Bought 30 July 2009 – Waterstones 3-for-2

This was a lovely, magical book.  Shah, already acclaimed author of The Caliph’s House, about restoring an old house in Morocco, is a wanderer – originally his family is from Pakistan but his father brought them out to the UK and then to North Africa, which he felt reflected his homeland’s atmosphere and culture.  Shah is a writer, thinker and film-maker, and it’s this last that gets him into trouble, when he is arrested in the paranoia post-7/7 and thrown into a torture jail somewhere in Pakistan.  As he languishes in jail, more and more prepared to die, he falls back on the stories his father used to tell him, ancient traditional folk tales such as the Arabian Nights, with shifting and deepening layers of meaning.

After managing to be set free, Shah sets about looking for these stories and their story-tellers around Morocco, searching for the story in his heart, trying to pass on the stories and their layers and importance to his small children, and, not least, trying to appease his wife as the Guardians of their house speak of jinns, ghosts and the need for all kinds of peculiar rituals.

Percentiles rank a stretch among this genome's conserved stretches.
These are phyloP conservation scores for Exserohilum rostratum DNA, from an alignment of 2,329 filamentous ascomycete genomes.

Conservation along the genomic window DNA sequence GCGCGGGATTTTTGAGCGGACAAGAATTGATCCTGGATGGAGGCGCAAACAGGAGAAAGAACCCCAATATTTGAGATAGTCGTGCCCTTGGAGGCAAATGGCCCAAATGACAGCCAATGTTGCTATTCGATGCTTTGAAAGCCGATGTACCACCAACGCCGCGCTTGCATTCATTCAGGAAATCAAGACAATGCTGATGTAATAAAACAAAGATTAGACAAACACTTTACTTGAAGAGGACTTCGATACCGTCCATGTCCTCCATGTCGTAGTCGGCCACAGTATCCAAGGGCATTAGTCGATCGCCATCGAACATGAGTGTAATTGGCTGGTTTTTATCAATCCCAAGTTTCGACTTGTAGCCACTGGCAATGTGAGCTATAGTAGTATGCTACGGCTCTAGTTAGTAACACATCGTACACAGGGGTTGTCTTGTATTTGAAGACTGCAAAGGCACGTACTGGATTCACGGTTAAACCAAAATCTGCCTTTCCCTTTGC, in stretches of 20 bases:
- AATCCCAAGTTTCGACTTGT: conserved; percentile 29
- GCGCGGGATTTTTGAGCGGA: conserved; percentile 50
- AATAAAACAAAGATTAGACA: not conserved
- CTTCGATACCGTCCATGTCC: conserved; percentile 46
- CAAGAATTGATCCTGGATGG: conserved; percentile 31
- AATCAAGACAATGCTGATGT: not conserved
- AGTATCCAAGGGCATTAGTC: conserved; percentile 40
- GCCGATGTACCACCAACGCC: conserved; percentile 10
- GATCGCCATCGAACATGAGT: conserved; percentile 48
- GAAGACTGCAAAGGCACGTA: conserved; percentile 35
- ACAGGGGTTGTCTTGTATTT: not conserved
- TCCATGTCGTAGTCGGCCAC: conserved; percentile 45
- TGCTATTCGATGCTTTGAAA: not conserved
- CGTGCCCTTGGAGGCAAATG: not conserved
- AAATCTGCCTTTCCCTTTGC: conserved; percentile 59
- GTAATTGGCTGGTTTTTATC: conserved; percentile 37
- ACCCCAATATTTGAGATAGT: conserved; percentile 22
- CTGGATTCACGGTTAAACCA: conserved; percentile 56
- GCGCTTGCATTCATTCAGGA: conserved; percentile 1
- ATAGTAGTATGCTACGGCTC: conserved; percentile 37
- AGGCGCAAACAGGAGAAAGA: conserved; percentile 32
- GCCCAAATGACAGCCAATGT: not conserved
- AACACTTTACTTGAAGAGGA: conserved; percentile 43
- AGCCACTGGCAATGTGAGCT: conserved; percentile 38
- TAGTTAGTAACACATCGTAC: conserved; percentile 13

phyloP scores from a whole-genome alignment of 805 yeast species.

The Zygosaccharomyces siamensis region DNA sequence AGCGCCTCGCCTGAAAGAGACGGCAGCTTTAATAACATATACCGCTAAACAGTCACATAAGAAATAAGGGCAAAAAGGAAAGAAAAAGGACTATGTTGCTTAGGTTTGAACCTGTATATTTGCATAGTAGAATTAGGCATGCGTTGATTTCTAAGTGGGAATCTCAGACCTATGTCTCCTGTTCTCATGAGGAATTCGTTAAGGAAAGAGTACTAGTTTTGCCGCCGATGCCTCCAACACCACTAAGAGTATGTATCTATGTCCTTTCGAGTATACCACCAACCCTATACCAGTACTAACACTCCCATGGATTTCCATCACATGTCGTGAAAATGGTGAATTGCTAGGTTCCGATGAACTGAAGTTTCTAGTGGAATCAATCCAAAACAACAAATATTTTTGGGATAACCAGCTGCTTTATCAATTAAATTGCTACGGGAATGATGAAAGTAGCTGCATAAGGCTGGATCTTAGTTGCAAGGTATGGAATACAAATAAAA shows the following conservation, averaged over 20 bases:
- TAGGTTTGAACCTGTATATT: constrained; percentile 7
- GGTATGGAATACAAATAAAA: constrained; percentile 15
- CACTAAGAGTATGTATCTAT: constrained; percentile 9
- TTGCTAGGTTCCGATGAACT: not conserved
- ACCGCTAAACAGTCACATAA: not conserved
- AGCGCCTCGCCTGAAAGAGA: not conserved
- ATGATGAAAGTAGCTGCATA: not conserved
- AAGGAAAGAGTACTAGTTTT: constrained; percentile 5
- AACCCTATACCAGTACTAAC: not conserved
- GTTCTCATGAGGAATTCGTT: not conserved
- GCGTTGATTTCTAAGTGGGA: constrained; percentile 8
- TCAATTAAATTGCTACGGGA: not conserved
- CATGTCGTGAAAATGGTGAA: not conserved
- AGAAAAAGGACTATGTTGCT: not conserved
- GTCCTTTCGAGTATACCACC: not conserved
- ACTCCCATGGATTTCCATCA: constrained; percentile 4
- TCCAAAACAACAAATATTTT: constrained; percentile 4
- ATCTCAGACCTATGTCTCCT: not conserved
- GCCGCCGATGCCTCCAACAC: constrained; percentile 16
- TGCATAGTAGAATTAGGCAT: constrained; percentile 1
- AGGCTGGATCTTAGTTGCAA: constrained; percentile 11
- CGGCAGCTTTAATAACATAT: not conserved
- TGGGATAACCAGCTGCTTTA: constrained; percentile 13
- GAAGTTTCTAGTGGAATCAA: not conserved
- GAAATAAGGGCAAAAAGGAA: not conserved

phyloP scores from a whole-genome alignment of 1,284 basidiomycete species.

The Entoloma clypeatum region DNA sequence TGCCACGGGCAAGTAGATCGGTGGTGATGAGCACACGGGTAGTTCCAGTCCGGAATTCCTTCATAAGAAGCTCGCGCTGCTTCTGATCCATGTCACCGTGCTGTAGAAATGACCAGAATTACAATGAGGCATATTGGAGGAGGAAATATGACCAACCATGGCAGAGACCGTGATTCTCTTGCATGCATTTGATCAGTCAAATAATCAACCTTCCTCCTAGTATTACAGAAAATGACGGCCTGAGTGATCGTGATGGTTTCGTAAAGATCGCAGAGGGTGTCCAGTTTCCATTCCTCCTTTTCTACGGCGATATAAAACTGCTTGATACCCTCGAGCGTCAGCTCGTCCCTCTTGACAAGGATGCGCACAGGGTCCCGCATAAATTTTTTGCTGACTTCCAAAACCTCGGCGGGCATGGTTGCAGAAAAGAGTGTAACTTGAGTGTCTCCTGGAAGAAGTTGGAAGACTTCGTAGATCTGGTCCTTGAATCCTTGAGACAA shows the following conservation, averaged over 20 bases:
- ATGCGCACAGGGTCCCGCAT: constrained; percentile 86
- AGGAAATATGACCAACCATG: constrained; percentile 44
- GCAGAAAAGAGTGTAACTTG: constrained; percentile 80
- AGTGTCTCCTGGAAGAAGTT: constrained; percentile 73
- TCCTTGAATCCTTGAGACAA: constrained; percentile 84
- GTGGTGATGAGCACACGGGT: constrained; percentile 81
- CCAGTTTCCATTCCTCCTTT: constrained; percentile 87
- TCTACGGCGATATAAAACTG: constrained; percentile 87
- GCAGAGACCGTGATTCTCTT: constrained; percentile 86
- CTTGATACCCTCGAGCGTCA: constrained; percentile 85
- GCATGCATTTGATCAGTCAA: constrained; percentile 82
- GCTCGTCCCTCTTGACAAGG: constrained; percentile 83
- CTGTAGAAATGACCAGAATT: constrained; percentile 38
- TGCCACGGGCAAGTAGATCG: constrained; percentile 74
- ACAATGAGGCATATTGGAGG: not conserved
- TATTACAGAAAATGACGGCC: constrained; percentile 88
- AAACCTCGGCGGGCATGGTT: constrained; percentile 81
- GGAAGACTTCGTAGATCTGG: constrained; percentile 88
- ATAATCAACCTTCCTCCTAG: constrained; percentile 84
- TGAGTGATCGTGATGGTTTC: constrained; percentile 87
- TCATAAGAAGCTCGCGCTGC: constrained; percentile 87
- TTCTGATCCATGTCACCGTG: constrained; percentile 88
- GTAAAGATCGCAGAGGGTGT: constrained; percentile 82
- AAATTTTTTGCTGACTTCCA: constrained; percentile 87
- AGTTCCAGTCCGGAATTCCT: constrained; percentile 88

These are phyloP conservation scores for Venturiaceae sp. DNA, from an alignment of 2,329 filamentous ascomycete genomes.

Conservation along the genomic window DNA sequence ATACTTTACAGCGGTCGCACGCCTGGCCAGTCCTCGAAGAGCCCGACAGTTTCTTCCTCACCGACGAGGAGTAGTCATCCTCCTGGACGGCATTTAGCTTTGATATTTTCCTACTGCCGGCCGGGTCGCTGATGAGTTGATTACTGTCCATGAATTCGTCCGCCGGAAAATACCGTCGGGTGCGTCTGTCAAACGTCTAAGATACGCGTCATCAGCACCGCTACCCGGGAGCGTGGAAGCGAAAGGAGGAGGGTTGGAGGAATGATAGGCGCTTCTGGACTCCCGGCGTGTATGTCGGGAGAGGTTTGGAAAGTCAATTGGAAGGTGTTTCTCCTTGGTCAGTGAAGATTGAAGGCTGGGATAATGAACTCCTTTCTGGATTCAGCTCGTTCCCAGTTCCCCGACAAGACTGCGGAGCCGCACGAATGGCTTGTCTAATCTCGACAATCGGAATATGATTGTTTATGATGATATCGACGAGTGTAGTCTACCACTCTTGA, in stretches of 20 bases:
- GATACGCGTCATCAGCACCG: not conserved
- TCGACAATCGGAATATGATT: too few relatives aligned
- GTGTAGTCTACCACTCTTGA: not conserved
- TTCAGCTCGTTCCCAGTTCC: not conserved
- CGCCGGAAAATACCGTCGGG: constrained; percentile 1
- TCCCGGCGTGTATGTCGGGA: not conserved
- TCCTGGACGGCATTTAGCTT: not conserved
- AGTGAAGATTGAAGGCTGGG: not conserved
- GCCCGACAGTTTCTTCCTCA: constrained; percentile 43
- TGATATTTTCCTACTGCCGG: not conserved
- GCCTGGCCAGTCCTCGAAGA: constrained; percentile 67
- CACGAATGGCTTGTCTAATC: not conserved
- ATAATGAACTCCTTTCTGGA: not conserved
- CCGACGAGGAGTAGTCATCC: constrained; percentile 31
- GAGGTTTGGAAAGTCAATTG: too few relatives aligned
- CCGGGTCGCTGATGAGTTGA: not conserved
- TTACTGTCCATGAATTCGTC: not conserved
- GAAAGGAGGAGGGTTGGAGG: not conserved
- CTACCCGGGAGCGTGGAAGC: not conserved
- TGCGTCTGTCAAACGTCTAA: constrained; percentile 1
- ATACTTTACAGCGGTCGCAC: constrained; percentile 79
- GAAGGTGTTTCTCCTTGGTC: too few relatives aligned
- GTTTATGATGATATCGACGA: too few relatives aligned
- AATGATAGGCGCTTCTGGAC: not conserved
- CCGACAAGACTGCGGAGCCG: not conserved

The narrative is almost dreamy but also realistic and human.  Shah presents his own fears and misses in comprehension, and paints a powerful and lively portrait of a beautiful country.  Wonderful stuff and a highlight of the year already.